Visit Cuba’s only English-language bookstore and coffee shop where we’ll meet with locals and enjoy a drink.
Cuba Libro was opened in 2013 by Conner Gorry, an American journalist turned expat who focuses on making the shop an ethically and socially–responsible space. We’ll come here to peruse the store and hear from residents and experts about recent social changes in Cuba.
Of course, we’ll enjoy some Cafecito as well – a shot of espresso mixed with sugar.
Origins of Cuba Libro
Outspoken expat Conner Gorry moved from New York to Cuba nearly two decades ago for work, love, and a change of pace. On all accounts, Gorry got what she sought. Her love interest became her husband, and her way with words became a way of life. Employed then and now as a health journalist for MEDICC Review, Gorry has an unmatched view of day-to-day living in Cuba, which she catalogs on her blog Here is Havana.
Cuba Libro wasn’t in the cards when Gorry moved to the island. Rather a decade in, a friend brought her a stack of old books. They were good, not great, and taking up space, but Gorry couldn’t bear throwing them away. So the stack gathered dust for six months – and then, Gorry had an idea: an English-language book store and coffee shop where locals and foreigners alike could relax and share ideas.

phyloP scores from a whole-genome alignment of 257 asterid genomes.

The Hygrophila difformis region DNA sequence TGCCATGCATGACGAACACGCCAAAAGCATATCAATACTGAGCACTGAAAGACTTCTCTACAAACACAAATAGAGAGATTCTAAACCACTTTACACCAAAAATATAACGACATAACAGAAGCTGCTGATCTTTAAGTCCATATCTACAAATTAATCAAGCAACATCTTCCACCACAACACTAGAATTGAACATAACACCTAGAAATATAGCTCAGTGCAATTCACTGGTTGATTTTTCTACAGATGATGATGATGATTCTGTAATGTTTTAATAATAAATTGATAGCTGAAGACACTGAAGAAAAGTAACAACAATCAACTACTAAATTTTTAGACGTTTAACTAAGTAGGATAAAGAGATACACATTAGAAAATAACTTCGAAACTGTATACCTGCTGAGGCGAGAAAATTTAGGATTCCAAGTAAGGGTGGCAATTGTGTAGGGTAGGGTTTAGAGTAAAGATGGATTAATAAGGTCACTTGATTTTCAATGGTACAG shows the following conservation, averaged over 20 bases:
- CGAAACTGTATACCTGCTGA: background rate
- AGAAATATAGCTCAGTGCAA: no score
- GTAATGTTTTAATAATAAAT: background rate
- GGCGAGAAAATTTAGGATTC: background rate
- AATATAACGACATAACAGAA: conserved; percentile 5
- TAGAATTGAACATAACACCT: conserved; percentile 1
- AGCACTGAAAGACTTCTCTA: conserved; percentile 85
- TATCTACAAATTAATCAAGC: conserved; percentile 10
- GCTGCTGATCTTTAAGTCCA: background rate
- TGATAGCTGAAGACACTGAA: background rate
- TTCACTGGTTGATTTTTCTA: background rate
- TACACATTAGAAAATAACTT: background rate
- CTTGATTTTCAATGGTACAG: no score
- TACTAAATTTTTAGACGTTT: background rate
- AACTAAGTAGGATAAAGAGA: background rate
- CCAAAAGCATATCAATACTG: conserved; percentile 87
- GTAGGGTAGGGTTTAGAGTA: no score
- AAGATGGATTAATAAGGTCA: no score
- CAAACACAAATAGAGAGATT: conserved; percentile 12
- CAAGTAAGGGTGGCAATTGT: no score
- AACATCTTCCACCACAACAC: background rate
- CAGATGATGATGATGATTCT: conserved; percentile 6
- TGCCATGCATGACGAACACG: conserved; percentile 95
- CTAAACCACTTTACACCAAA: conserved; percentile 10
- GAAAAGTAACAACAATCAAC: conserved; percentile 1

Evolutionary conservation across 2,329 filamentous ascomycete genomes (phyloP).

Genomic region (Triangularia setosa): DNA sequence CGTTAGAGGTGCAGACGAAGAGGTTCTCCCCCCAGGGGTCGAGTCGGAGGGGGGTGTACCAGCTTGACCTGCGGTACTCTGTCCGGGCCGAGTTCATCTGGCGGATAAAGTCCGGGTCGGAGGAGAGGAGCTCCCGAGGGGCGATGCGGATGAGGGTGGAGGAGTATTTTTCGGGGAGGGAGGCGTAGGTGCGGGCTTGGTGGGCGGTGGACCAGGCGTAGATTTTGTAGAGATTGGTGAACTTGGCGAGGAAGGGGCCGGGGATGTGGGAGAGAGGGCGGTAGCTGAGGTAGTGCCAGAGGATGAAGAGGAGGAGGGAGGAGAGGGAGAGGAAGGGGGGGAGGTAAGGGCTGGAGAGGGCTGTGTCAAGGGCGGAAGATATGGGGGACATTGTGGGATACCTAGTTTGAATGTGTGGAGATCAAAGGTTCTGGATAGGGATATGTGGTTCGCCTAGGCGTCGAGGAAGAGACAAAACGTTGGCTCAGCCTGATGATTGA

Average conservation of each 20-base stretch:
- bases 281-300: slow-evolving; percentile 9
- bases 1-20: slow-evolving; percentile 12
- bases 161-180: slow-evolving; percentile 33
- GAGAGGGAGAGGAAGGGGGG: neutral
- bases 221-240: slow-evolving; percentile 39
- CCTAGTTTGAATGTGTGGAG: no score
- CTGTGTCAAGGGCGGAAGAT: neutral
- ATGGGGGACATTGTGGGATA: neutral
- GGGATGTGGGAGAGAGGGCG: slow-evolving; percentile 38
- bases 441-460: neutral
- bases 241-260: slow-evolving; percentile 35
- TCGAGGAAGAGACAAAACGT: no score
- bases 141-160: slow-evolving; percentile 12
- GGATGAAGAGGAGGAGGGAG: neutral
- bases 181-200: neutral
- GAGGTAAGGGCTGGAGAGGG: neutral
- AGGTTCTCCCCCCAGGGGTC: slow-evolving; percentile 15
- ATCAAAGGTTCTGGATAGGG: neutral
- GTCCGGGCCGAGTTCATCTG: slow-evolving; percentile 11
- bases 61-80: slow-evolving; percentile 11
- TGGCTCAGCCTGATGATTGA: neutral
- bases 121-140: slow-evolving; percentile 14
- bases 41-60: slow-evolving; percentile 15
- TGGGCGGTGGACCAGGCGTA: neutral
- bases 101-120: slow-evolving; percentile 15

Gorry’s values paved the way as she built her business around a win-win-win philosophy: a win for customers, community, and staff. And today, Cuba Libro feels like an oasis among the uncertainty of Cuba’s private sector and economy at large.
Havana’s Vedado Neighborhood
Cuba’s capital is synonymous with Old Havana. But Cuba Libro’s home neighborhood of Vedado is a more affluent, often-overlooked side of the city. This large, residential district was originally a colonial military zone, hence the name “Vedado,” Spanish for “forbidden.” But at the turn of the 20th century, mansions and monied-families overtook Vedado as American investors cashed in on Cuban sugar – giving the area its current look and feel.
After the revolution, these symbols of opulence became community centers, state offices, and embassies. But the once forbidden neighborhood remains a crossroads of Cuban culture, cuisine, and nightlife. You’ll get insight on all of the above and more during our visit to Cuba Libro.